Overview of PCB recycling and recovery

Electronic waste is a growing problem, with recycling and resource recovery challenges in electronic components, especially printed circuit boards, making it difficult to manage waste at the end of a component’s life cycle. . In order to provide a comprehensive critical review of printed circuit board recycling and recovery strategies, an article has been published in Resources, conservation and recycling.

To study: A comprehensive review of recycling discarded PCBs for resource recovery. Image Credit: Jirik V / Shutterstock.com

The scale of electronic and electronic equipment waste

The scale of electronic and electronic equipment waste is staggering. Globally, 53.6 million tonnes were generated in 2019, with projections placing it at 74.7 million tonnes by 2030, with Asia producing 50% of this waste, followed by America and Europe. In India, the third national producer of electronic waste, only 1 to 2% of recycled and collected electronic waste is documented, with no separation between it and municipal waste. This leads the majority to be illegally discarded or burned.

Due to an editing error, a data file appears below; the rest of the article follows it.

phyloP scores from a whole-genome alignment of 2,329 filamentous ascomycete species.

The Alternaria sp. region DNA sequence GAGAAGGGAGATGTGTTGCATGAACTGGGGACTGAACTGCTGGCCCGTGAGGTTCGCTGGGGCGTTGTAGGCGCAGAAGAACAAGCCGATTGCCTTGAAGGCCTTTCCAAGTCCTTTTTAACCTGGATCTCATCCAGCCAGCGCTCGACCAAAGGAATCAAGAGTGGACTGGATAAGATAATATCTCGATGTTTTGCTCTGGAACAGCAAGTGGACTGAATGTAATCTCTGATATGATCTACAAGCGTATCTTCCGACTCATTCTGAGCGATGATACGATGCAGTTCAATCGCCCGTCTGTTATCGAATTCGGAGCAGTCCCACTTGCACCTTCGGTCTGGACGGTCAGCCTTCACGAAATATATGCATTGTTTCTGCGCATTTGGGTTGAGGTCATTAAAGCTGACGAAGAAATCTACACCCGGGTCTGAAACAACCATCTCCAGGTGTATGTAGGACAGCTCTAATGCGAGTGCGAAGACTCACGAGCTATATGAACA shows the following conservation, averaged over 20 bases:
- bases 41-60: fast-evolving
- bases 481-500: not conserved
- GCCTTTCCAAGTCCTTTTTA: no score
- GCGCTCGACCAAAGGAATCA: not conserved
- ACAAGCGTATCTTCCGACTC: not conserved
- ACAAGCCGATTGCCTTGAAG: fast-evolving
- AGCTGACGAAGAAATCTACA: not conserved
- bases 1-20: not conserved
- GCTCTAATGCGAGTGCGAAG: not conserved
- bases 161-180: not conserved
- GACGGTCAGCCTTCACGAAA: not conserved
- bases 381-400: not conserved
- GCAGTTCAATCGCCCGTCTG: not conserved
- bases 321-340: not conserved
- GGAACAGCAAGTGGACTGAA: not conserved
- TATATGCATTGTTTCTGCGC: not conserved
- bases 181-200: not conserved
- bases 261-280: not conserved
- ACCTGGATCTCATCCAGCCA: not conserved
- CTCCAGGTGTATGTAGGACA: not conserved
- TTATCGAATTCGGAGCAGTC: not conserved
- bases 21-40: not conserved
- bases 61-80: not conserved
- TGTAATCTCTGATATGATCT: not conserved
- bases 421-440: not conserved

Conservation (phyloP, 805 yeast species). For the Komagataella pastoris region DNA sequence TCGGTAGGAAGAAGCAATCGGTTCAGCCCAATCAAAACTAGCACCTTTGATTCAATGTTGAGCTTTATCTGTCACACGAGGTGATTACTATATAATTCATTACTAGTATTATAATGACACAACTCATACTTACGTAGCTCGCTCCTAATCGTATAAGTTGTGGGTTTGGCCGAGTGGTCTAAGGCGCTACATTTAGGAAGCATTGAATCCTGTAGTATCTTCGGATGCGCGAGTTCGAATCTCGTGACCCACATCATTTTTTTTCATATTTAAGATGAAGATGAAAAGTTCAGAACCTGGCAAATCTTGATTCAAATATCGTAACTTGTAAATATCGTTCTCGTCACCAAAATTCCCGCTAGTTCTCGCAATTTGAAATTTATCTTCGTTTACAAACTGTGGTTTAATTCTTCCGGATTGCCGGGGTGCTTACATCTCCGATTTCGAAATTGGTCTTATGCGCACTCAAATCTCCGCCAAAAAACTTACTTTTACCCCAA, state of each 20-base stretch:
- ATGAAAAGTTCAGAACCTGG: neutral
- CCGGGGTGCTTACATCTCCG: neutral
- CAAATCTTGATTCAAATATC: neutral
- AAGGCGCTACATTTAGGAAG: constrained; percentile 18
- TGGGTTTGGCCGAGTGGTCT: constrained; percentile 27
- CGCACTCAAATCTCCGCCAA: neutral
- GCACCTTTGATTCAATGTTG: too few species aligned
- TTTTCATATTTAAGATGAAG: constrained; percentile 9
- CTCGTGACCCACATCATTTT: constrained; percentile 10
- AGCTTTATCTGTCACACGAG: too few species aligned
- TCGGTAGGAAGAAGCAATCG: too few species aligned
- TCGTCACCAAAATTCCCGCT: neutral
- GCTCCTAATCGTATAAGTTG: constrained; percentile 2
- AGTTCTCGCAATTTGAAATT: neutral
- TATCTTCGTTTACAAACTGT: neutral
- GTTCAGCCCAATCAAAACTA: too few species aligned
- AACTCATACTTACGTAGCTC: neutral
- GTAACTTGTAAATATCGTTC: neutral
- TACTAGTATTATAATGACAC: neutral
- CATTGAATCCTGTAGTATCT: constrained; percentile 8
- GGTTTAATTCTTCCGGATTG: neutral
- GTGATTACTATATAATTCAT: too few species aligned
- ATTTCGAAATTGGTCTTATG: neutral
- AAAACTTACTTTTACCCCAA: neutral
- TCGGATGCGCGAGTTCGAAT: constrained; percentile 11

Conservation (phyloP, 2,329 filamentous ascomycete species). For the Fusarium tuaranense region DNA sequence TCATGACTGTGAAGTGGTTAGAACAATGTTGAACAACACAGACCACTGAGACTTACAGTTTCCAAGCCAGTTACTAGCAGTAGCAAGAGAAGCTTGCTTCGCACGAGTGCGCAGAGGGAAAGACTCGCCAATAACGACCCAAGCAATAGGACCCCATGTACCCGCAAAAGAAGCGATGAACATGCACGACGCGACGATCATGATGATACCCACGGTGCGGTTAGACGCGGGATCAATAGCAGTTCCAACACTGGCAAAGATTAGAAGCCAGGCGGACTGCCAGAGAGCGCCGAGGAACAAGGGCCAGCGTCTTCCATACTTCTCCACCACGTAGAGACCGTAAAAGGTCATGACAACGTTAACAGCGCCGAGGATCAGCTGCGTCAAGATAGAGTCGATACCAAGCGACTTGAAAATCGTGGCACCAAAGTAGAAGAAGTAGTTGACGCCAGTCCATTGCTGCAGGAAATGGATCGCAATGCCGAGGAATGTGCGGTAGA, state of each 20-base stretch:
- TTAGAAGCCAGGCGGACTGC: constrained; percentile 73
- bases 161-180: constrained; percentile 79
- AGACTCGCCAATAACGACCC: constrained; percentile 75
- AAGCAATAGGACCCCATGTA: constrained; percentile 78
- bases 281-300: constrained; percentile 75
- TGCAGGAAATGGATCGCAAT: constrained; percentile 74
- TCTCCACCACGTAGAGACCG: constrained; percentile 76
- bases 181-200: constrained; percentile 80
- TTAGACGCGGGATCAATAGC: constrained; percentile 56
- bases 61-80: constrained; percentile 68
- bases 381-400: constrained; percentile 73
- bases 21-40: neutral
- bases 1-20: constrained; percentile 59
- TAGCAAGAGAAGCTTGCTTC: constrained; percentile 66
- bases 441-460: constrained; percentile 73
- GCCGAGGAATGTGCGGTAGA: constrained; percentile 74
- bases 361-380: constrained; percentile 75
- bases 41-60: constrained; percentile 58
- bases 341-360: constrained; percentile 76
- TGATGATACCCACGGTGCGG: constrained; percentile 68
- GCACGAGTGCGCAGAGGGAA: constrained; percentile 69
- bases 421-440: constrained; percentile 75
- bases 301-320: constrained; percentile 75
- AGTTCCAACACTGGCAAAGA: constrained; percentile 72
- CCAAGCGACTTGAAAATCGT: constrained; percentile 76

The increase in electronic waste around the world is due to technological advancements and needs. The rapid miniaturization, shortened lifecycles, value and affordability of upgraded devices all contribute to the problem.

Landfilling is the most common method of disposing of electronic parts, resulting in environmental damage from toxic and bio-accumulative pollution. Common pollutants in electronic waste include persistent organic pollutants such as polychlorinated biphenyls, polybrominated biphenyls, and heavy metals.

The economic importance of recycling electronic waste

Electronic components contain several economically important materials. These include base metals such as zinc, lead, copper and nickel, special metals such as selenium and indium, rare earth elements such as yttrium and lanthanum, as well as precious metals such as gold and silver.